NORTHAMPTON — January’s Cervical Health Awareness Month — an opportunity to review the facts about cervical cancer and remind women to get screened regularly and, for younger people, get vaccinated — is ending, but awareness of this disease is important year-round.
A generation or two ago in the U.S., cervical cancer was the leading cause of cancer death among women. But those numbers have declined by more than 50%. Now, about 13,000 women are diagnosed with cervical cancer each year, and 4,000 die from the disease.
There are two main reasons for these positive changes: screening, which can detect pre-cancerous cells and also identify the presence of human papillomavirus (HPV), and vaccination against HPV. The main screening for cervical cancer is the Pap test or Pap smear. More than 30 million Pap tests are provided in physician offices, clinics, and hospital outpatient departments in the U.S. each year.
“The Pap test checks the cervix to determine if there are any abnormal cell changes,” said Dr. Tucker Kueny, ]obstetrician/gynecologist and chief of Obstetrics and Gynecology at Cooley Dickinson Hospital. “It’s a simple test in which some cells are taken from the surface of the cervix. The cells are sent to a lab for testing.” Healthcare providers often perform a pelvic exam at the same time as the Pap smear, he added, “to make sure there are no problems in the uterus, ovaries, or other nearby organs.”
Pap tests are recommended for women beginning at age 21 and through age 65. Whether the test is done annually or less regularly depends on test results; if the results are consistently normal, women may be able to go three to five years between Pap tests. Individual testing recommendations should be discussed with the patient’s provider.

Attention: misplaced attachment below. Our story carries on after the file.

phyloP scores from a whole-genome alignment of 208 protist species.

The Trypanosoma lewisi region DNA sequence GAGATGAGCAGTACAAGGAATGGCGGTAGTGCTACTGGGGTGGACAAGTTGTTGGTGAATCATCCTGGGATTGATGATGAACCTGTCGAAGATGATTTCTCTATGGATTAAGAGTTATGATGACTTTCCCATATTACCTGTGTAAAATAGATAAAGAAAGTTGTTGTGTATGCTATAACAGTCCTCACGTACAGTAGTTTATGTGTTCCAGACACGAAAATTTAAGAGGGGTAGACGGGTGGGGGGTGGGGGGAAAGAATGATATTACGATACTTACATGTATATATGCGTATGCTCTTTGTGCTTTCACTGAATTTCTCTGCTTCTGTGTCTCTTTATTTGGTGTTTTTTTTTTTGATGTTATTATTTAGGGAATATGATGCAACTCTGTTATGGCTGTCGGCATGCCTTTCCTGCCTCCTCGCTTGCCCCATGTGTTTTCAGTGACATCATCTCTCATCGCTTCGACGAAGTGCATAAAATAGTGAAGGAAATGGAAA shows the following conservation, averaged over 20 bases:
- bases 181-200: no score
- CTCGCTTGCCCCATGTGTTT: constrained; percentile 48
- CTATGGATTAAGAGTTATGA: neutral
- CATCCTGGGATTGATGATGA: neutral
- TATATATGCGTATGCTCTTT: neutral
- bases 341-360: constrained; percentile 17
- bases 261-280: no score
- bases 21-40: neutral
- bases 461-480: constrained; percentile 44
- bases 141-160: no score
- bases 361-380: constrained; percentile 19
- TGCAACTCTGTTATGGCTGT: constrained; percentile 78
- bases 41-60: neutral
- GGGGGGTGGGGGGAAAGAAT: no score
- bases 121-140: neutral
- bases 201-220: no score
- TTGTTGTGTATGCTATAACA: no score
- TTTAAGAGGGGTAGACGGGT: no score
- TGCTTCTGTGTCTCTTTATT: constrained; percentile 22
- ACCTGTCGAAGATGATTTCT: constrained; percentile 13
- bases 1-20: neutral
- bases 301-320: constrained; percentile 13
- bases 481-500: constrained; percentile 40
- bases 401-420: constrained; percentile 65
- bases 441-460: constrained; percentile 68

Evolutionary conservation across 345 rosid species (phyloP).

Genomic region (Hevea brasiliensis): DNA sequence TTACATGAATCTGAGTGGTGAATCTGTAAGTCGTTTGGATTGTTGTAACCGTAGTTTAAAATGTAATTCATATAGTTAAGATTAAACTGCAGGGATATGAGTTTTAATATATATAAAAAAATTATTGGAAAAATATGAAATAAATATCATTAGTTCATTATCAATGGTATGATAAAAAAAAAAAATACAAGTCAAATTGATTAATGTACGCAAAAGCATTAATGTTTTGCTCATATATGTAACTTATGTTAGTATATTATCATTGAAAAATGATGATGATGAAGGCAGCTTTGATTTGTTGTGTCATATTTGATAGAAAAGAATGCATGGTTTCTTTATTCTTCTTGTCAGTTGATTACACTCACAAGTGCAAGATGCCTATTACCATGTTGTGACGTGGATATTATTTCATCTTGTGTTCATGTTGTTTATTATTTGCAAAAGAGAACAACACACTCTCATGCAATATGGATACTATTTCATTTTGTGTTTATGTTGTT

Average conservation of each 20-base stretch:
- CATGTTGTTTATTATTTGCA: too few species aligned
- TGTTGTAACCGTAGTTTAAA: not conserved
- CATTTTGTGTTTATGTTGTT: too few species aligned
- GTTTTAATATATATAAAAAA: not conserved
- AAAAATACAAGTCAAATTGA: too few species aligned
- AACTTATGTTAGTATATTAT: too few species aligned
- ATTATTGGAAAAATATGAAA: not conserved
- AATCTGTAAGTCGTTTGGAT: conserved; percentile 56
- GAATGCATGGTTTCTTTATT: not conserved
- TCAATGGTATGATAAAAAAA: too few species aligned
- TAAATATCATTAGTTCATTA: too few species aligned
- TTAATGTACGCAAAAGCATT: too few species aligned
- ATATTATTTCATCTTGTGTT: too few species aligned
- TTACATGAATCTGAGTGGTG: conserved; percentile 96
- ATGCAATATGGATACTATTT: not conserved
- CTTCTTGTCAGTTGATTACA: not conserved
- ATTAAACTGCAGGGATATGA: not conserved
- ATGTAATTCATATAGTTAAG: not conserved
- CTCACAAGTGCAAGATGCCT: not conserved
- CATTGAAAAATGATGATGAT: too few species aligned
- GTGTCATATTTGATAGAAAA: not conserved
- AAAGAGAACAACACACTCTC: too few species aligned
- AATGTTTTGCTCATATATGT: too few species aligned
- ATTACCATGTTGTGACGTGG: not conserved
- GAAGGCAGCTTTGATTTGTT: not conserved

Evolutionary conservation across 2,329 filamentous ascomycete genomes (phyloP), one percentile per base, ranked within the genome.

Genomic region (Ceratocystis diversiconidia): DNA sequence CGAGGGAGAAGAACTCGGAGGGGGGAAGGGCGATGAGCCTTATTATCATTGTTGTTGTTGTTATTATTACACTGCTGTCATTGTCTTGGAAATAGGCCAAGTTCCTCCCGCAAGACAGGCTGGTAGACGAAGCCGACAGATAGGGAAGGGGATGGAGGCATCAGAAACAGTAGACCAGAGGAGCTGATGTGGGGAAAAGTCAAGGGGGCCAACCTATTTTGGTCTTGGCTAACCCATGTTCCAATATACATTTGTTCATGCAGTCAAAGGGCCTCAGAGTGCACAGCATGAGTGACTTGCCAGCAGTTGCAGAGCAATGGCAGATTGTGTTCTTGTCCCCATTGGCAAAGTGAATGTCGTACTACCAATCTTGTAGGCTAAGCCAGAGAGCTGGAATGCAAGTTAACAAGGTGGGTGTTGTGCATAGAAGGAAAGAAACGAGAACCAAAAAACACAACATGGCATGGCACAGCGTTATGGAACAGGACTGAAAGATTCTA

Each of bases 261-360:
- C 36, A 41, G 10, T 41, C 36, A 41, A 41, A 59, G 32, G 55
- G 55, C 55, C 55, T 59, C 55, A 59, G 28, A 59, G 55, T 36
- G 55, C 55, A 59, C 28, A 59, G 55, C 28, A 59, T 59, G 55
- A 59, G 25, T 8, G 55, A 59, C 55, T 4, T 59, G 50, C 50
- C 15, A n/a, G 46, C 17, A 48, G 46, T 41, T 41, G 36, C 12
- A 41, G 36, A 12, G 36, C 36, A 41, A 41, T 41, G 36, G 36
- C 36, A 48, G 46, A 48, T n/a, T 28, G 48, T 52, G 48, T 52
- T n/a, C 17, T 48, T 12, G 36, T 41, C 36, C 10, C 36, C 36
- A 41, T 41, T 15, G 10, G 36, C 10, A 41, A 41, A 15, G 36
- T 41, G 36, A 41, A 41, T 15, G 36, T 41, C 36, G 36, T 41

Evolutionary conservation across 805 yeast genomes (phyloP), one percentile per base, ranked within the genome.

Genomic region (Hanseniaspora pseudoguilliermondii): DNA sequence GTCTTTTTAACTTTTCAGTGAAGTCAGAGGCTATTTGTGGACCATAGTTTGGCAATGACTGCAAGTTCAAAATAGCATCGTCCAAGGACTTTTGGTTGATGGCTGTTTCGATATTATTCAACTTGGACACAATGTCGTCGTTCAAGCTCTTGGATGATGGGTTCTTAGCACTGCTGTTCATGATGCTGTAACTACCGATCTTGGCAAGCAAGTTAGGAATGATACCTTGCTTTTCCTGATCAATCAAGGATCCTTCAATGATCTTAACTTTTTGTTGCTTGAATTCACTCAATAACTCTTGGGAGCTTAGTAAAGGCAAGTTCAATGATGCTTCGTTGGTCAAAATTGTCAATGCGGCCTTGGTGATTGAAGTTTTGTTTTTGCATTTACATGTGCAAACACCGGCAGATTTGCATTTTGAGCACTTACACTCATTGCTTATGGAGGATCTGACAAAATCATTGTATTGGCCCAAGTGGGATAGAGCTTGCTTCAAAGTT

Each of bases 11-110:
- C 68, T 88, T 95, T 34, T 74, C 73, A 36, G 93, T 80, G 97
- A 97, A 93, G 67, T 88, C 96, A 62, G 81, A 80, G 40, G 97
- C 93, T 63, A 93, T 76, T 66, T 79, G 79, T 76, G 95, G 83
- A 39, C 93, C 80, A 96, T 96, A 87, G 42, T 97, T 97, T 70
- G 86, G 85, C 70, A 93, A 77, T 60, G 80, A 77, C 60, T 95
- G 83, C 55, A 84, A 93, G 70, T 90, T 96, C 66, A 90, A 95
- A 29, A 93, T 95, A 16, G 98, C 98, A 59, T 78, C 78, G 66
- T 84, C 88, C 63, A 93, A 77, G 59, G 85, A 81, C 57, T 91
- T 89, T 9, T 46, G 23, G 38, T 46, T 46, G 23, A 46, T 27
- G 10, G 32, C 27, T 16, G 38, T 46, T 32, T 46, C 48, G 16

Women over age 30 may choose to have an HPV test along with the Pap test. “The HPV test looks for the humanpapilloma virus that causes the vast majority of cervical cancers,” said Kueny. The same sample of cells collected during the Pap test is used to test for HPV.
Most cervical cancers in the U.S. are caused by HPV, which is a cluster of more than 100 related viruses, some of which cause the growth of papillomas, or warts, in various parts of the body, from hands and feet to male and female genital organs. Other types of the virus are responsible for the abnormal cell changes on the cervix.
“HPV is a very common virus,” said Kueny. “Nearly one-quarter of the people in the U.S. carries HPV right now.”
HPV is easily transmitted from one person to another from skin-on-skin contact. It also is transmitted through sexual contact. Both males and females carry the virus, which can cause not only cervical cancer in women but also penile cancer in men and head and neck cancers in both men and women.
“In fact, experts believe that, by 2020, head and neck cancer will overtake cervical cancer as the most common HPV-related cancer,” he added. “The key is preventing HPV in the first place.” Vaccines are available to prevent infection by many types of HPV and some of the cancers linked to them.
The HPV vaccine is recommended for preteen boys and girls at age 11 or 12. “This protects them before ever being exposed to the virus,” said Kueny. The vaccine is given in three shots; the second is given one or two months after the first one, and the final shot is given six months after the first one. The CDC recommends that children get the full series of shots.
Although there is no cure for HPV, treatments are available for warts and abnormal cell growths caused by HPV. If a Pap test shows the presence of abnormal cells, further testing is done, including colposcopy (which uses a magnifying device to allow the physician to look closely at the cervix) and several types of biopsy. If cancer is found, further testing can show the extent of the cancer. The cancer is then staged — assigned a particular number based on size, whether it has spread, and other factors — to determine the right treatment plan. Treatment can include surgery, radiation, chemotherapy, and other therapies.
The good news for patients is that their cancer-care team has grown exponentially since the opening of the Mass General Cancer Center at Cooley Dickinson Hospital last fall, Kueny said. “Our partnership with MGH allows us to coordinate care locally and in Boston as needed, so patients can be assured of customized, cutting-edge, and compassionate cancer care.”